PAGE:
Video Hate Squad! THE TOWER
NEVER FORGET! This new movie review column celebrates the power, glory and untarnished majesty of the TRUEST of all home video formats: V! H!! S!!! Video Hate Squad exists to champion and/or destroy movies that are ONLY available on VHS, each title having NEVER been released on DVD (yawn), Blu-Ray (bleccch!), streaming (frrrrrt!) or, in many cases, even 35mm film! These treasures only exist in one incarnation, and if you have the fortitude to shove them into your VCR, you’ll be transported to worlds you may not survive. From explosive back alley action epics to camcorder-shot horror gems to made-for-TV pedophile hellwreckers, Video Hate Squad holds an endless supply of black plastic rectangles and a knife to your fucking throat! JOIN US OR DIE!!!
Dir. James Makichuk / 1985
The Video Age was birthed in the diminishing shadows of the ‘70s exploitation era. Kung fu warriors were exchanged for cocaine-smuggling ninjas. Afro vigilantes gave way to post-apocalyptic cyborgs. Bikers and long-haired hippie goons were obscured as nerds and new wavers took the spotlight. This fresh slew of stereotypes arrived alongside new technology that allowed entrepreneurial auteurs to cash in on burgeoning cinematic fads, and it wasn’t long before the brand new straight-to-VHS market was revolutionized/glutted with shot-on-video productions.
Canada’s Emmeritus Productions may not have been on the front lines of this revolution, but they did excrete a respectable handful of the most ambitious and abusive camcorder epics of the age. Founded in 1984 by TV-gardening-show-host-turned-producer Lionel Shenken, the company immediately established a winning formula:
1) Spend nothing.
2) Hire nobodys.
3) Shoot immediately.
4) Sell to anyone.
The feature-length exercises were always completed in exactly 25 days and quickly turned over to Canadian TV as well as a few foreign territories. Some even found their way onto home video, their creatively disabled graphic design a warning to any prospective renters. But as a reward to those of us witless enough to take the plunge, the company’s stunning cheapness was occasionally backed by accidental innovation. (For more on the label and their output, read the excellent Canuxploitation.com article HERE.)
The Tower showcases Emmeritus’ crippled touch at its creative apex. Though many of the company’s other releases followed typical action or horror templates, this claustrophobic scifi/horror technodrama wanders blindly through its own constricted universe. A universe where an autonomous telephone receiver leaps off a desk and fires a lazerbolt through a man’s leg…where a stripper slips into a mechanized trance to recite passages memorized from the dictionary…where a toupee’d grandfather and a sultry kidnapper are digitally vaporized while having fully clothed sex on a xerox machine…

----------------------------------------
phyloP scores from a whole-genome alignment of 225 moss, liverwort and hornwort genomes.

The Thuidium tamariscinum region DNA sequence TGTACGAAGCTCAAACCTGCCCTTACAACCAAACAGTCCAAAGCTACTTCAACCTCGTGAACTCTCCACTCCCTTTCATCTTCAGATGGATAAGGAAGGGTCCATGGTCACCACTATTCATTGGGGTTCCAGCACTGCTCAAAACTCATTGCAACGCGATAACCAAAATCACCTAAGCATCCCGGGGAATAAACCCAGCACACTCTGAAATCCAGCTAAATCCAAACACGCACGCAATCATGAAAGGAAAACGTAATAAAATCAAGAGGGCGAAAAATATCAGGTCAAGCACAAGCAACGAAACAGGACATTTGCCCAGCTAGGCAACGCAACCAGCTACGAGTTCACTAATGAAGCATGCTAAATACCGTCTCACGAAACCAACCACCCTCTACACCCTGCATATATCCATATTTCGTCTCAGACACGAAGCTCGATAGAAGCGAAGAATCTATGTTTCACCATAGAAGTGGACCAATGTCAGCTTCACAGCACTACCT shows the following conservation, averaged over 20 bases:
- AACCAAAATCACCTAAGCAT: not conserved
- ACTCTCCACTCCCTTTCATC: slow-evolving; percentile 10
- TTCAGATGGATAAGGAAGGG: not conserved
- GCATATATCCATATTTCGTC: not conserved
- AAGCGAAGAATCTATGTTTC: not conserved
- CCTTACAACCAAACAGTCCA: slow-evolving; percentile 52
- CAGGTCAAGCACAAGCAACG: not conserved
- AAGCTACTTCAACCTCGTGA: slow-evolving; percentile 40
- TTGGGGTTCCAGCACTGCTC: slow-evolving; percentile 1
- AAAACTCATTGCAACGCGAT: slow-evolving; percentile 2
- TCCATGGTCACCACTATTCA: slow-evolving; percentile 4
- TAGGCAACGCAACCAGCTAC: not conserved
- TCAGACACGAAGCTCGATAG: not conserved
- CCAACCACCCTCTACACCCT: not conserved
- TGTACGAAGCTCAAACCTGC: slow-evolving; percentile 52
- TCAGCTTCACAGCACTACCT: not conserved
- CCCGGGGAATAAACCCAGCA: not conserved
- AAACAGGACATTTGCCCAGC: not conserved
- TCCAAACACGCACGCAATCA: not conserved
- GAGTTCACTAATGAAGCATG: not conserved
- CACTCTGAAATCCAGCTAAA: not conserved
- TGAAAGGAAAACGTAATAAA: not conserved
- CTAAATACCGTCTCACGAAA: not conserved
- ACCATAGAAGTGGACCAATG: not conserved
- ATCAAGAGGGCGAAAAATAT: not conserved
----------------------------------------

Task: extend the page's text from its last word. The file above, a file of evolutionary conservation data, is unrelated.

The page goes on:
Crazy? Crazier still is the fact that the film’s lead character is the tower itself. An automated highrise falls under the control of its central computer, a highly advanced system named L.O.L.A. When it/she realizes that human body heat can be transformed into raw energy, L.O.L.A. begins to covertly absorb the employees and residents whole, each disappearing in a static haze until only a few victims-to-be are left to ineffectively battle for their lives.
Against all odds and aesthetics, The Tower works. Where most ‘80s cheapies would provide a buffet of sexually hyperactive stereotypes for the slaughter, the building is instead populated by unexpectedly unique dopes. By the time L.O.L.A. has whittled the roster down, we’re left with middle-aged self-loathers, elderly grumps and a wise-cracking advertising executive who may or may not be a robot. Sure, they may not be actors in the Shakespearean sense, or even the Good Burger sense, but the cast is likable. Even the evil computer is given some sympathetic moments. After all, her murder spree is committed in the name of energy conservation. As far as I’m concerned, this makes Canada’s most lethal machine way less villainous than a goddamn RedBox.
Some would say that the office-building-sucking-human-life storyline is thinly veiled symbolism for the rigors of adulthood. One character even states, “My dad used to say that the real world is just a dark alley filled with spiders and snakes.” And yes, having a grown-up job in a big fancy building is some truly tragic bullshit. But to me, The Tower is just an enjoyable shot-on-video movie about a computer that kills a bunch of people. If you need fancier justification to enjoy a movie like this, get the hell out of my house.
(Special thanks to Evan Husney for making me track this tape down.)